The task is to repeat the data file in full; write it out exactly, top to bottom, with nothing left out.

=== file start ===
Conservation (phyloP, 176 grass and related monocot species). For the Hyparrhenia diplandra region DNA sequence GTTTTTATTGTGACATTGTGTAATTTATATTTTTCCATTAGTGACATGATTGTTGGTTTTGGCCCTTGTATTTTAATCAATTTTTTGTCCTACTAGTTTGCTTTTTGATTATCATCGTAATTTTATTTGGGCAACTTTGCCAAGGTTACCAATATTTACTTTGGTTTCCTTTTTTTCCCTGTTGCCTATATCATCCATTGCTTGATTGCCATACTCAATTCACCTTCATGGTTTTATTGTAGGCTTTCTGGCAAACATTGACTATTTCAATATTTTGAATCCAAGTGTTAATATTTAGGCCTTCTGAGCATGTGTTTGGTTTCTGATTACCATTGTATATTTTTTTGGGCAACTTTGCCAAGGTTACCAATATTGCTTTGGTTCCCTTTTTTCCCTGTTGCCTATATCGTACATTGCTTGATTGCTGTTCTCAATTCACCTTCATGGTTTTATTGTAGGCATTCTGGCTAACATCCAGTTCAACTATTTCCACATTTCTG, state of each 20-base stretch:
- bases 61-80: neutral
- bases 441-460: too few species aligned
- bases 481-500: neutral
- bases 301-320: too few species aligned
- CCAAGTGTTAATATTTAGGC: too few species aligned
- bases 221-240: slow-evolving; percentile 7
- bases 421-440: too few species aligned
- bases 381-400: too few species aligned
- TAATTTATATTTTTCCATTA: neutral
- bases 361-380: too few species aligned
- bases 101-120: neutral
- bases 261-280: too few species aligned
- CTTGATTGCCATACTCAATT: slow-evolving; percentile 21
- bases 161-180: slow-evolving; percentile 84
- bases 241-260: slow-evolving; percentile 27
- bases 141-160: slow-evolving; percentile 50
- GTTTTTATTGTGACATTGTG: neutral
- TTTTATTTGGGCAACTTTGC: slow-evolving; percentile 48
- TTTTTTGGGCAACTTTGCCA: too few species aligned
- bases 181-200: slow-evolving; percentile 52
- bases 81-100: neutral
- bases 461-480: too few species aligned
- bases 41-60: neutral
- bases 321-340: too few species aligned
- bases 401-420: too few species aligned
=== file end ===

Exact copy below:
Conservation (phyloP, 176 grass and related monocot species). For the Hyparrhenia diplandra region DNA sequence GTTTTTATTGTGACATTGTGTAATTTATATTTTTCCATTAGTGACATGATTGTTGGTTTTGGCCCTTGTATTTTAATCAATTTTTTGTCCTACTAGTTTGCTTTTTGATTATCATCGTAATTTTATTTGGGCAACTTTGCCAAGGTTACCAATATTTACTTTGGTTTCCTTTTTTTCCCTGTTGCCTATATCATCCATTGCTTGATTGCCATACTCAATTCACCTTCATGGTTTTATTGTAGGCTTTCTGGCAAACATTGACTATTTCAATATTTTGAATCCAAGTGTTAATATTTAGGCCTTCTGAGCATGTGTTTGGTTTCTGATTACCATTGTATATTTTTTTGGGCAACTTTGCCAAGGTTACCAATATTGCTTTGGTTCCCTTTTTTCCCTGTTGCCTATATCGTACATTGCTTGATTGCTGTTCTCAATTCACCTTCATGGTTTTATTGTAGGCATTCTGGCTAACATCCAGTTCAACTATTTCCACATTTCTG, state of each 20-base stretch:
- bases 61-80: neutral
- bases 441-460: too few species aligned
- bases 481-500: neutral
- bases 301-320: too few species aligned
- CCAAGTGTTAATATTTAGGC: too few species aligned
- bases 221-240: slow-evolving; percentile 7
- bases 421-440: too few species aligned
- bases 381-400: too few species aligned
- TAATTTATATTTTTCCATTA: neutral
- bases 361-380: too few species aligned
- bases 101-120: neutral
- bases 261-280: too few species aligned
- CTTGATTGCCATACTCAATT: slow-evolving; percentile 21
- bases 161-180: slow-evolving; percentile 84
- bases 241-260: slow-evolving; percentile 27
- bases 141-160: slow-evolving; percentile 50
- GTTTTTATTGTGACATTGTG: neutral
- TTTTATTTGGGCAACTTTGC: slow-evolving; percentile 48
- TTTTTTGGGCAACTTTGCCA: too few species aligned
- bases 181-200: slow-evolving; percentile 52
- bases 81-100: neutral
- bases 461-480: too few species aligned
- bases 41-60: neutral
- bases 321-340: too few species aligned
- bases 401-420: too few species aligned